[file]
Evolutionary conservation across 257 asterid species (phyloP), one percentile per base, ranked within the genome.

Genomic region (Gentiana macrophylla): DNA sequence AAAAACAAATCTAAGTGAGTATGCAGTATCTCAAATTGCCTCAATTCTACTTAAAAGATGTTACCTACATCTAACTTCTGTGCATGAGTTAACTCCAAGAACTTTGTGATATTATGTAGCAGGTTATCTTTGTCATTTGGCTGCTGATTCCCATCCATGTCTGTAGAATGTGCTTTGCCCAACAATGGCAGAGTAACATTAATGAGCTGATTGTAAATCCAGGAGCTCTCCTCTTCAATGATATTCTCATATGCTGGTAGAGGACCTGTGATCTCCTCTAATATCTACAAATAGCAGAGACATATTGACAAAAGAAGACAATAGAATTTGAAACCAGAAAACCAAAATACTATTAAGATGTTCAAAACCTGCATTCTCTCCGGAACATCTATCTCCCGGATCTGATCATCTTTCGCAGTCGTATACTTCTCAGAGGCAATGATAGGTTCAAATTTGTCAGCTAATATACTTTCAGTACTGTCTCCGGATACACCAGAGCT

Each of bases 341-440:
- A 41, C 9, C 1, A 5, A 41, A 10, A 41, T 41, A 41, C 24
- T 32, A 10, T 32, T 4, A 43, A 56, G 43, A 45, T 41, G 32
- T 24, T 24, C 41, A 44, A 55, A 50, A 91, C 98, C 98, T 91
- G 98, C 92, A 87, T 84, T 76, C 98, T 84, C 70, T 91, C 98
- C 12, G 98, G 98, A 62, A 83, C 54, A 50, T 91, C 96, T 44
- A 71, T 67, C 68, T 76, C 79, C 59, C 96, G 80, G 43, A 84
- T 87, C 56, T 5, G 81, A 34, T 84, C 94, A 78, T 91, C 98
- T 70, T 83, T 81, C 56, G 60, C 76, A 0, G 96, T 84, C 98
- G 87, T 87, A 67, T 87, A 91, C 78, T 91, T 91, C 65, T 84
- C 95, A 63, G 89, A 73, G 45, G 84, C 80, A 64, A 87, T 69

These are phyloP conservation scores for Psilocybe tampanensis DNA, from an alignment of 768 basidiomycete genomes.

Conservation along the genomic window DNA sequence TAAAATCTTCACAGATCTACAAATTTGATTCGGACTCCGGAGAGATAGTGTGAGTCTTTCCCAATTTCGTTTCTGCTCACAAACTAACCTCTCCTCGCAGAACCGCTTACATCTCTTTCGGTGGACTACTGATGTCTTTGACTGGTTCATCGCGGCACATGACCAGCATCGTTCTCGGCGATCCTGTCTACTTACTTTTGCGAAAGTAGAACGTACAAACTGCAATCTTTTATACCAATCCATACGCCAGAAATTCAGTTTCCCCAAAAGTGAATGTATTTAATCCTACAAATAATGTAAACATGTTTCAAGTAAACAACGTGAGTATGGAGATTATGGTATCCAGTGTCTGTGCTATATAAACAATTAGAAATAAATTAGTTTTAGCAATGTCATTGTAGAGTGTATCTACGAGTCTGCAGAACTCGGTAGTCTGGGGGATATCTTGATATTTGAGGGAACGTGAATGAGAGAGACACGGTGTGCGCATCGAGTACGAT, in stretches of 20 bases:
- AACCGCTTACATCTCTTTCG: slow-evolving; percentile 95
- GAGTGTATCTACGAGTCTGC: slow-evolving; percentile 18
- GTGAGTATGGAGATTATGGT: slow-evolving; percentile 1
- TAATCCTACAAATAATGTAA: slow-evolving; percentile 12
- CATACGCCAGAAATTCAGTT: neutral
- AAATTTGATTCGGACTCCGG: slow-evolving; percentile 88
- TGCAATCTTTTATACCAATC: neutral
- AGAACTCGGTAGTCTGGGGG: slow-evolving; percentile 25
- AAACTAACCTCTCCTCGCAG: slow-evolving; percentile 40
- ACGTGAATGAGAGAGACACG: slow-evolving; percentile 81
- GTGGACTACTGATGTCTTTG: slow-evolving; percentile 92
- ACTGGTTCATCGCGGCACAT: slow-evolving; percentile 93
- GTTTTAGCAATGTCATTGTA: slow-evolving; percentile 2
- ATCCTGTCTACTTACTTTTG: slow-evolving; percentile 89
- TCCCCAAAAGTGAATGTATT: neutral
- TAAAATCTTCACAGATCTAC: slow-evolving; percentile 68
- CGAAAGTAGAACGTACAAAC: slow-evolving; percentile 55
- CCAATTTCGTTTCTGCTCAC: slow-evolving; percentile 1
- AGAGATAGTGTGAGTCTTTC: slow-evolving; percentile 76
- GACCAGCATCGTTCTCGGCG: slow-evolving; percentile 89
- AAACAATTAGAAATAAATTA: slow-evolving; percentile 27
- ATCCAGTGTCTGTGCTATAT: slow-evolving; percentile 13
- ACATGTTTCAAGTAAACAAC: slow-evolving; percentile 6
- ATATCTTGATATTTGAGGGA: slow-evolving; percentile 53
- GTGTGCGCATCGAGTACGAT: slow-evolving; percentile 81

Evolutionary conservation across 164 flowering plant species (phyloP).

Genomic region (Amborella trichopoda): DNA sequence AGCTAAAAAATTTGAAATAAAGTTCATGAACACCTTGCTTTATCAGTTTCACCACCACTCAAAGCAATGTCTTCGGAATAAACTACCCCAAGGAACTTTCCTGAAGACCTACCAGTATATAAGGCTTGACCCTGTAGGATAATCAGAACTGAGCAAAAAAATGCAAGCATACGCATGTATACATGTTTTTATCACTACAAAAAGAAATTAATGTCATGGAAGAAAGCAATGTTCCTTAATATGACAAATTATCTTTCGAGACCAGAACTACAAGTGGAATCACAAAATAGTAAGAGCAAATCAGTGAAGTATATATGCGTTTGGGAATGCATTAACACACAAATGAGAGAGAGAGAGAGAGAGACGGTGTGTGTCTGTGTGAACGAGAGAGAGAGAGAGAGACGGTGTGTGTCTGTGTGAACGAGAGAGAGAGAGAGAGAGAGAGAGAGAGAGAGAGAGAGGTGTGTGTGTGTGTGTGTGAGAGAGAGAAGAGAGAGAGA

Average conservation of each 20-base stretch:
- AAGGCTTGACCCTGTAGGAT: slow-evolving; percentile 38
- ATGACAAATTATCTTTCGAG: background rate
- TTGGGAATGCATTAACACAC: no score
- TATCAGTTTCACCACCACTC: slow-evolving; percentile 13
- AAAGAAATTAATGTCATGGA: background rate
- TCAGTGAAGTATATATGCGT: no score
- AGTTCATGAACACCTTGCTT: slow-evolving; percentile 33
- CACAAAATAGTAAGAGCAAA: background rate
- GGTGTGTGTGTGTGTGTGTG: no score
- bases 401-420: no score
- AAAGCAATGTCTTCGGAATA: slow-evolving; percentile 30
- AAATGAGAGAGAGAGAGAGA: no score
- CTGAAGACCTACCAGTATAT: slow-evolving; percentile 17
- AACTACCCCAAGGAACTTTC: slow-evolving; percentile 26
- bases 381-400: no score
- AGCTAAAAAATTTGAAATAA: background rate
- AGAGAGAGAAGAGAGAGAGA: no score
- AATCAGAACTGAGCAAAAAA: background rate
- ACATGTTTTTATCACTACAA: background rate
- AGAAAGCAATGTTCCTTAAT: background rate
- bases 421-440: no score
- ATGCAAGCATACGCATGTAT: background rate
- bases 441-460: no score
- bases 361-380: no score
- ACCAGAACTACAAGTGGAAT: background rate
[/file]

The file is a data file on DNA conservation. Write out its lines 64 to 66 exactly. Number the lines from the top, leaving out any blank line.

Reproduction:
- bases 421-440: no score
- ATGCAAGCATACGCATGTAT: background rate
- bases 441-460: no score